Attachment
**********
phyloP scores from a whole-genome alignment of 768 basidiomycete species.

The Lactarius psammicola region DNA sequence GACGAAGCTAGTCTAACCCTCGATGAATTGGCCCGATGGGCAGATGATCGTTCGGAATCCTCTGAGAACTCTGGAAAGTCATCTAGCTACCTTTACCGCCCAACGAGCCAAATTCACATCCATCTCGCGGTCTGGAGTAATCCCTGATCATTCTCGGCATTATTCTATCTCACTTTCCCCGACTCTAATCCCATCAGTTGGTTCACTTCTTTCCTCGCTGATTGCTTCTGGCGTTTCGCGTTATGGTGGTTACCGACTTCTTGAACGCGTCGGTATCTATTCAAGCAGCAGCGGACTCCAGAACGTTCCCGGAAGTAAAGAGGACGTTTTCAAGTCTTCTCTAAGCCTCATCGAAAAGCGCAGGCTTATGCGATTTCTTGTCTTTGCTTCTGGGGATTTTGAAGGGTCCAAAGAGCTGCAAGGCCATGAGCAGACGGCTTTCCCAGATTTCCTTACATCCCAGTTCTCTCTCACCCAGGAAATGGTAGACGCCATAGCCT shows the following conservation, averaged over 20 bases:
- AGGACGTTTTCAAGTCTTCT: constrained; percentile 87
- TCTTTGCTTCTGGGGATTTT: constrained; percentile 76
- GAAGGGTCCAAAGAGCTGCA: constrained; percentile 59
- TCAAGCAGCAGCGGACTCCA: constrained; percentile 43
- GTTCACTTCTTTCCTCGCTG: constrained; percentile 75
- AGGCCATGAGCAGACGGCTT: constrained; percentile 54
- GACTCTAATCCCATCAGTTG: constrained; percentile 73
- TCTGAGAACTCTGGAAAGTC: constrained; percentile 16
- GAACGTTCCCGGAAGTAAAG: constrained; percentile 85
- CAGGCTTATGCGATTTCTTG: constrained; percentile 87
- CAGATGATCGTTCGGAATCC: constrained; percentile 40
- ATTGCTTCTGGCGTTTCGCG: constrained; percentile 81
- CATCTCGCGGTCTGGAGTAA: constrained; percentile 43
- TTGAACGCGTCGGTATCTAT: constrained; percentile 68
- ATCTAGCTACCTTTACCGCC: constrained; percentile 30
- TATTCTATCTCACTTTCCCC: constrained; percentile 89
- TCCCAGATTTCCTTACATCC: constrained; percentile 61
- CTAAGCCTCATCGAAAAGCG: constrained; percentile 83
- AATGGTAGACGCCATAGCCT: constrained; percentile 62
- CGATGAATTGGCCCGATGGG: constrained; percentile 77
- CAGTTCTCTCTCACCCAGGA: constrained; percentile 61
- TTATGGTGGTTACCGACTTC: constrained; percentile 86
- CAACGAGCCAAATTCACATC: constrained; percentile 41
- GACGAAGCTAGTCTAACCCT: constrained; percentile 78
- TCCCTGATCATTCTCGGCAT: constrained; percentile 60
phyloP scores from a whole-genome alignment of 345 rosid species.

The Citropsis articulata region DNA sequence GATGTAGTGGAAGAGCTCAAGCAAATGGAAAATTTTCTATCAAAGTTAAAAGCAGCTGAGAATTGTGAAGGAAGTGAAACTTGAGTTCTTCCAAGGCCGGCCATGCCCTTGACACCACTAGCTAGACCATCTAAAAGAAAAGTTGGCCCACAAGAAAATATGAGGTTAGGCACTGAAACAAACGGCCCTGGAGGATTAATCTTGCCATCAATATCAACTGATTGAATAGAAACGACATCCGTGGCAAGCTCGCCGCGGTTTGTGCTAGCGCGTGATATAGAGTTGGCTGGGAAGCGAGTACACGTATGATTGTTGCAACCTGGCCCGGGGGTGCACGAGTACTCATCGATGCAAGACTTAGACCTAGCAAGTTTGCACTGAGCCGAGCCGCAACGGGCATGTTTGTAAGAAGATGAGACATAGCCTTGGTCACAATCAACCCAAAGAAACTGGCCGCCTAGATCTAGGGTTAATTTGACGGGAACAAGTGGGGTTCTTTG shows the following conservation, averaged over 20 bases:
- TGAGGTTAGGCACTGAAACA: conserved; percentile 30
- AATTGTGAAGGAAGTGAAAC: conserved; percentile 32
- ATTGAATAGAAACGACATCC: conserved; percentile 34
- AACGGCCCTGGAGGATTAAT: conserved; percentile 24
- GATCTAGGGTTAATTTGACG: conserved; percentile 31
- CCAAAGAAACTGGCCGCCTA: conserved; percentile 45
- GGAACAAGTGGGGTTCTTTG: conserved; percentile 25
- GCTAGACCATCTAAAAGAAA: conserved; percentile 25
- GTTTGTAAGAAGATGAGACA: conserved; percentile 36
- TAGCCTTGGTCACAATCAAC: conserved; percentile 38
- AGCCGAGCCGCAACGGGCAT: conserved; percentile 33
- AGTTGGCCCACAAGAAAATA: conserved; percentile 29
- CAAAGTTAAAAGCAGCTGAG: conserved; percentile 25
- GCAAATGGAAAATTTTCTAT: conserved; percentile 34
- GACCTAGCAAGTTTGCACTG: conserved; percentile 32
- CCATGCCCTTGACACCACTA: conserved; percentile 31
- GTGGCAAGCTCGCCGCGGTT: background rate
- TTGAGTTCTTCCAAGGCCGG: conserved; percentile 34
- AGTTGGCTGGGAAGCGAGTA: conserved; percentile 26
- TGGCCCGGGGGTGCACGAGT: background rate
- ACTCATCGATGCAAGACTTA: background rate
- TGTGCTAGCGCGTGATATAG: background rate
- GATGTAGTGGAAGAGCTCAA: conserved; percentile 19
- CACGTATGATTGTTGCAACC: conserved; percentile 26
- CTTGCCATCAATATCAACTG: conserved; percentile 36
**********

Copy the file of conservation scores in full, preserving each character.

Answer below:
phyloP scores from a whole-genome alignment of 768 basidiomycete species.

The Lactarius psammicola region DNA sequence GACGAAGCTAGTCTAACCCTCGATGAATTGGCCCGATGGGCAGATGATCGTTCGGAATCCTCTGAGAACTCTGGAAAGTCATCTAGCTACCTTTACCGCCCAACGAGCCAAATTCACATCCATCTCGCGGTCTGGAGTAATCCCTGATCATTCTCGGCATTATTCTATCTCACTTTCCCCGACTCTAATCCCATCAGTTGGTTCACTTCTTTCCTCGCTGATTGCTTCTGGCGTTTCGCGTTATGGTGGTTACCGACTTCTTGAACGCGTCGGTATCTATTCAAGCAGCAGCGGACTCCAGAACGTTCCCGGAAGTAAAGAGGACGTTTTCAAGTCTTCTCTAAGCCTCATCGAAAAGCGCAGGCTTATGCGATTTCTTGTCTTTGCTTCTGGGGATTTTGAAGGGTCCAAAGAGCTGCAAGGCCATGAGCAGACGGCTTTCCCAGATTTCCTTACATCCCAGTTCTCTCTCACCCAGGAAATGGTAGACGCCATAGCCT shows the following conservation, averaged over 20 bases:
- AGGACGTTTTCAAGTCTTCT: constrained; percentile 87
- TCTTTGCTTCTGGGGATTTT: constrained; percentile 76
- GAAGGGTCCAAAGAGCTGCA: constrained; percentile 59
- TCAAGCAGCAGCGGACTCCA: constrained; percentile 43
- GTTCACTTCTTTCCTCGCTG: constrained; percentile 75
- AGGCCATGAGCAGACGGCTT: constrained; percentile 54
- GACTCTAATCCCATCAGTTG: constrained; percentile 73
- TCTGAGAACTCTGGAAAGTC: constrained; percentile 16
- GAACGTTCCCGGAAGTAAAG: constrained; percentile 85
- CAGGCTTATGCGATTTCTTG: constrained; percentile 87
- CAGATGATCGTTCGGAATCC: constrained; percentile 40
- ATTGCTTCTGGCGTTTCGCG: constrained; percentile 81
- CATCTCGCGGTCTGGAGTAA: constrained; percentile 43
- TTGAACGCGTCGGTATCTAT: constrained; percentile 68
- ATCTAGCTACCTTTACCGCC: constrained; percentile 30
- TATTCTATCTCACTTTCCCC: constrained; percentile 89
- TCCCAGATTTCCTTACATCC: constrained; percentile 61
- CTAAGCCTCATCGAAAAGCG: constrained; percentile 83
- AATGGTAGACGCCATAGCCT: constrained; percentile 62
- CGATGAATTGGCCCGATGGG: constrained; percentile 77
- CAGTTCTCTCTCACCCAGGA: constrained; percentile 61
- TTATGGTGGTTACCGACTTC: constrained; percentile 86
- CAACGAGCCAAATTCACATC: constrained; percentile 41
- GACGAAGCTAGTCTAACCCT: constrained; percentile 78
- TCCCTGATCATTCTCGGCAT: constrained; percentile 60
phyloP scores from a whole-genome alignment of 345 rosid species.

The Citropsis articulata region DNA sequence GATGTAGTGGAAGAGCTCAAGCAAATGGAAAATTTTCTATCAAAGTTAAAAGCAGCTGAGAATTGTGAAGGAAGTGAAACTTGAGTTCTTCCAAGGCCGGCCATGCCCTTGACACCACTAGCTAGACCATCTAAAAGAAAAGTTGGCCCACAAGAAAATATGAGGTTAGGCACTGAAACAAACGGCCCTGGAGGATTAATCTTGCCATCAATATCAACTGATTGAATAGAAACGACATCCGTGGCAAGCTCGCCGCGGTTTGTGCTAGCGCGTGATATAGAGTTGGCTGGGAAGCGAGTACACGTATGATTGTTGCAACCTGGCCCGGGGGTGCACGAGTACTCATCGATGCAAGACTTAGACCTAGCAAGTTTGCACTGAGCCGAGCCGCAACGGGCATGTTTGTAAGAAGATGAGACATAGCCTTGGTCACAATCAACCCAAAGAAACTGGCCGCCTAGATCTAGGGTTAATTTGACGGGAACAAGTGGGGTTCTTTG shows the following conservation, averaged over 20 bases:
- TGAGGTTAGGCACTGAAACA: conserved; percentile 30
- AATTGTGAAGGAAGTGAAAC: conserved; percentile 32
- ATTGAATAGAAACGACATCC: conserved; percentile 34
- AACGGCCCTGGAGGATTAAT: conserved; percentile 24
- GATCTAGGGTTAATTTGACG: conserved; percentile 31
- CCAAAGAAACTGGCCGCCTA: conserved; percentile 45
- GGAACAAGTGGGGTTCTTTG: conserved; percentile 25
- GCTAGACCATCTAAAAGAAA: conserved; percentile 25
- GTTTGTAAGAAGATGAGACA: conserved; percentile 36
- TAGCCTTGGTCACAATCAAC: conserved; percentile 38
- AGCCGAGCCGCAACGGGCAT: conserved; percentile 33
- AGTTGGCCCACAAGAAAATA: conserved; percentile 29
- CAAAGTTAAAAGCAGCTGAG: conserved; percentile 25
- GCAAATGGAAAATTTTCTAT: conserved; percentile 34
- GACCTAGCAAGTTTGCACTG: conserved; percentile 32
- CCATGCCCTTGACACCACTA: conserved; percentile 31
- GTGGCAAGCTCGCCGCGGTT: background rate
- TTGAGTTCTTCCAAGGCCGG: conserved; percentile 34
- AGTTGGCTGGGAAGCGAGTA: conserved; percentile 26
- TGGCCCGGGGGTGCACGAGT: background rate
- ACTCATCGATGCAAGACTTA: background rate
- TGTGCTAGCGCGTGATATAG: background rate
- GATGTAGTGGAAGAGCTCAA: conserved; percentile 19
- CACGTATGATTGTTGCAACC: conserved; percentile 26
- CTTGCCATCAATATCAACTG: conserved; percentile 36